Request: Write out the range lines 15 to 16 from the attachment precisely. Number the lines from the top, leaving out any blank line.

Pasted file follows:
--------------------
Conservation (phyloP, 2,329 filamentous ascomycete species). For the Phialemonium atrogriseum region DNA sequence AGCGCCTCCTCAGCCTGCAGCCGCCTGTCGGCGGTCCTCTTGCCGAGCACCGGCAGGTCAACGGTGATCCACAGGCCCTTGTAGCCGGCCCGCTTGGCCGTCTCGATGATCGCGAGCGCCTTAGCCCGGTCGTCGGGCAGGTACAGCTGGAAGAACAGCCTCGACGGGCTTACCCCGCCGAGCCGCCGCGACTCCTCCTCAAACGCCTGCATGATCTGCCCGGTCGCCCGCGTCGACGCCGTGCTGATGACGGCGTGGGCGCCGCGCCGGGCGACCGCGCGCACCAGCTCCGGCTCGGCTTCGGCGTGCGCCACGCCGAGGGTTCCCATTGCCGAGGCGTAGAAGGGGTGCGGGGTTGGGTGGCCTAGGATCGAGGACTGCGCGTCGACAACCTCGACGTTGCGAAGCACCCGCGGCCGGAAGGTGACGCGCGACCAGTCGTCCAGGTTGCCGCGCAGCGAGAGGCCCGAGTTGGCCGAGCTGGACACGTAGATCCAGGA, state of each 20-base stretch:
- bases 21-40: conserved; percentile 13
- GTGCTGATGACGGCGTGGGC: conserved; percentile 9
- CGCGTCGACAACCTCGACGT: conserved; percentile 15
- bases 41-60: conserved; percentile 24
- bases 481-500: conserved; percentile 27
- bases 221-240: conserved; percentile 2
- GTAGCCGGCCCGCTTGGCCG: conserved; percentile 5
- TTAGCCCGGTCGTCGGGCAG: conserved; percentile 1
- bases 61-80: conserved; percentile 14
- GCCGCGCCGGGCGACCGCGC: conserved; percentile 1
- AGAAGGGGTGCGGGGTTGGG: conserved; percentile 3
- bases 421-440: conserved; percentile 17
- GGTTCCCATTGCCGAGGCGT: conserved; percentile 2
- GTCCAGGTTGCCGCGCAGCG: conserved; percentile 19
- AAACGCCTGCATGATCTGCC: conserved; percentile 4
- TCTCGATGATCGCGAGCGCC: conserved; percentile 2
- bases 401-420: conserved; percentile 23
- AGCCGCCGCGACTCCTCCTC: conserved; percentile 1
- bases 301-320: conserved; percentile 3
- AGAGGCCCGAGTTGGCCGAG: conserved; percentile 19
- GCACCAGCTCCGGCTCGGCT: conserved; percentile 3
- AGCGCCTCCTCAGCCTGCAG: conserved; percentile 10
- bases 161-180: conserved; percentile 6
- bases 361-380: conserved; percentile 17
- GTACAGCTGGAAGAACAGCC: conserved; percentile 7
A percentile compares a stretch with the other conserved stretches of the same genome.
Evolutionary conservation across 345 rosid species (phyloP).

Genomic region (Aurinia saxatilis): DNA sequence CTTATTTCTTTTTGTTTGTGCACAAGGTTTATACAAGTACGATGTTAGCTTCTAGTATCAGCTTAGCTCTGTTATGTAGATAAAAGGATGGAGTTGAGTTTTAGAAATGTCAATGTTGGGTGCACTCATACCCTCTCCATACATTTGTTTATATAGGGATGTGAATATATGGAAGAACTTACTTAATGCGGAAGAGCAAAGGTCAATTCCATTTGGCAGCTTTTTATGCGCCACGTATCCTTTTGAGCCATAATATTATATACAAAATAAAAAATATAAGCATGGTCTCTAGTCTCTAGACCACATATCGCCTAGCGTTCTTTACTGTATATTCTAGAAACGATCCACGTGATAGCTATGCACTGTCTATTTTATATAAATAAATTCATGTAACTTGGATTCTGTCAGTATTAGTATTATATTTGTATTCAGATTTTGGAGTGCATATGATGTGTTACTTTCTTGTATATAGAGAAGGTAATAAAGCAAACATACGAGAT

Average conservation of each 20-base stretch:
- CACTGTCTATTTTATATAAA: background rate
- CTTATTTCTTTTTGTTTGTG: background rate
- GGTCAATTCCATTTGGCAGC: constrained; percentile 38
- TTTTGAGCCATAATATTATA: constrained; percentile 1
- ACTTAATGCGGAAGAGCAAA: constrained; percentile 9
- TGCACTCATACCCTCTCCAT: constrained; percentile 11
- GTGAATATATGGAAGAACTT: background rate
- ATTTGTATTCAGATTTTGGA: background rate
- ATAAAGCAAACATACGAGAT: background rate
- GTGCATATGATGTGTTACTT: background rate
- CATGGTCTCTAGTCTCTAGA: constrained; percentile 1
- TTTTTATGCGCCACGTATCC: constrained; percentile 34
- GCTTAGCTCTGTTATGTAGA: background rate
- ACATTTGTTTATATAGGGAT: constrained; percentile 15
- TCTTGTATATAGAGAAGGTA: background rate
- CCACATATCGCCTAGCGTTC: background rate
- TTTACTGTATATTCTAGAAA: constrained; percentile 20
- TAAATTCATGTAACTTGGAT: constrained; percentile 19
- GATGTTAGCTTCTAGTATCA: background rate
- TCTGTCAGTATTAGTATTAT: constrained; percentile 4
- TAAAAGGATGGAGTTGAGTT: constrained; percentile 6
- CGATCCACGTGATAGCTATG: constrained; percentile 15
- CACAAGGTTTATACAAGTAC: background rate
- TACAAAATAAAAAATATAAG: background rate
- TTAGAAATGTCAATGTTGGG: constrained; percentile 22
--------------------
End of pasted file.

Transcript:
- GTCCAGGTTGCCGCGCAGCG: conserved; percentile 19
- AAACGCCTGCATGATCTGCC: conserved; percentile 4